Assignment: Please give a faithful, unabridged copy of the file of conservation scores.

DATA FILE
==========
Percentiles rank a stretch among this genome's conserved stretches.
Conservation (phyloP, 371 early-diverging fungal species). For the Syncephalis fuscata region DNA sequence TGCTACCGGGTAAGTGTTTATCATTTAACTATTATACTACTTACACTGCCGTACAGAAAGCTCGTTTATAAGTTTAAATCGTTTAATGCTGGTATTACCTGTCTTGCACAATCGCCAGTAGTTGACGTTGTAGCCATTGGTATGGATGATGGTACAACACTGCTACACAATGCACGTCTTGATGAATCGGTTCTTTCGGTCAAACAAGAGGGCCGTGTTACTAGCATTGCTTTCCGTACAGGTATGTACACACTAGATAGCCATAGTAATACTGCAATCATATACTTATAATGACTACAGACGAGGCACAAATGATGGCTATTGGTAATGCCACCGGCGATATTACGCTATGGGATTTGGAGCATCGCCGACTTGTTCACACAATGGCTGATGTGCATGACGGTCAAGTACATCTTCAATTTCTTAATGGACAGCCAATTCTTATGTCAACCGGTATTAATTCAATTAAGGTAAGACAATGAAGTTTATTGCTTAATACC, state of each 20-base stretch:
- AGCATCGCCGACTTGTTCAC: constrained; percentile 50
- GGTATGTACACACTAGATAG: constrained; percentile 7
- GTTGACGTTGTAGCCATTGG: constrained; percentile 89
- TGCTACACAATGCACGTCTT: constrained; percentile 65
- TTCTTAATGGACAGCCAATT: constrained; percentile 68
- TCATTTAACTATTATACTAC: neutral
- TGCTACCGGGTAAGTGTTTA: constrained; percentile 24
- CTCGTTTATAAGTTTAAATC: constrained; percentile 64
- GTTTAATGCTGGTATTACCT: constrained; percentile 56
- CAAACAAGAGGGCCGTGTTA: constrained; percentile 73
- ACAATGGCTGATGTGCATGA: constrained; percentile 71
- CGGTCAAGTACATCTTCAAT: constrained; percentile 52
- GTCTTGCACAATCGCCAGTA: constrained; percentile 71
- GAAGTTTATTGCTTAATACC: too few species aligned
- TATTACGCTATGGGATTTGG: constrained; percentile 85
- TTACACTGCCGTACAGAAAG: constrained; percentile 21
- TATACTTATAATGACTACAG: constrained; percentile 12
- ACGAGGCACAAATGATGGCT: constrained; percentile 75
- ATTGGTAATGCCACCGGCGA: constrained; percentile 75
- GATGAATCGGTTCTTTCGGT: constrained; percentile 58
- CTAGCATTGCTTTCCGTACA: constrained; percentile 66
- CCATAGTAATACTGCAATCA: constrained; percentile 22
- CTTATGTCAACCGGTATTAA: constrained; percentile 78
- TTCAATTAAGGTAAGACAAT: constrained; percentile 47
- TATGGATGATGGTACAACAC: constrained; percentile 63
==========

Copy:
Percentiles rank a stretch among this genome's conserved stretches.
Conservation (phyloP, 371 early-diverging fungal species). For the Syncephalis fuscata region DNA sequence TGCTACCGGGTAAGTGTTTATCATTTAACTATTATACTACTTACACTGCCGTACAGAAAGCTCGTTTATAAGTTTAAATCGTTTAATGCTGGTATTACCTGTCTTGCACAATCGCCAGTAGTTGACGTTGTAGCCATTGGTATGGATGATGGTACAACACTGCTACACAATGCACGTCTTGATGAATCGGTTCTTTCGGTCAAACAAGAGGGCCGTGTTACTAGCATTGCTTTCCGTACAGGTATGTACACACTAGATAGCCATAGTAATACTGCAATCATATACTTATAATGACTACAGACGAGGCACAAATGATGGCTATTGGTAATGCCACCGGCGATATTACGCTATGGGATTTGGAGCATCGCCGACTTGTTCACACAATGGCTGATGTGCATGACGGTCAAGTACATCTTCAATTTCTTAATGGACAGCCAATTCTTATGTCAACCGGTATTAATTCAATTAAGGTAAGACAATGAAGTTTATTGCTTAATACC, state of each 20-base stretch:
- AGCATCGCCGACTTGTTCAC: constrained; percentile 50
- GGTATGTACACACTAGATAG: constrained; percentile 7
- GTTGACGTTGTAGCCATTGG: constrained; percentile 89
- TGCTACACAATGCACGTCTT: constrained; percentile 65
- TTCTTAATGGACAGCCAATT: constrained; percentile 68
- TCATTTAACTATTATACTAC: neutral
- TGCTACCGGGTAAGTGTTTA: constrained; percentile 24
- CTCGTTTATAAGTTTAAATC: constrained; percentile 64
- GTTTAATGCTGGTATTACCT: constrained; percentile 56
- CAAACAAGAGGGCCGTGTTA: constrained; percentile 73
- ACAATGGCTGATGTGCATGA: constrained; percentile 71
- CGGTCAAGTACATCTTCAAT: constrained; percentile 52
- GTCTTGCACAATCGCCAGTA: constrained; percentile 71
- GAAGTTTATTGCTTAATACC: too few species aligned
- TATTACGCTATGGGATTTGG: constrained; percentile 85
- TTACACTGCCGTACAGAAAG: constrained; percentile 21
- TATACTTATAATGACTACAG: constrained; percentile 12
- ACGAGGCACAAATGATGGCT: constrained; percentile 75
- ATTGGTAATGCCACCGGCGA: constrained; percentile 75
- GATGAATCGGTTCTTTCGGT: constrained; percentile 58
- CTAGCATTGCTTTCCGTACA: constrained; percentile 66
- CCATAGTAATACTGCAATCA: constrained; percentile 22
- CTTATGTCAACCGGTATTAA: constrained; percentile 78
- TTCAATTAAGGTAAGACAAT: constrained; percentile 47
- TATGGATGATGGTACAACAC: constrained; percentile 63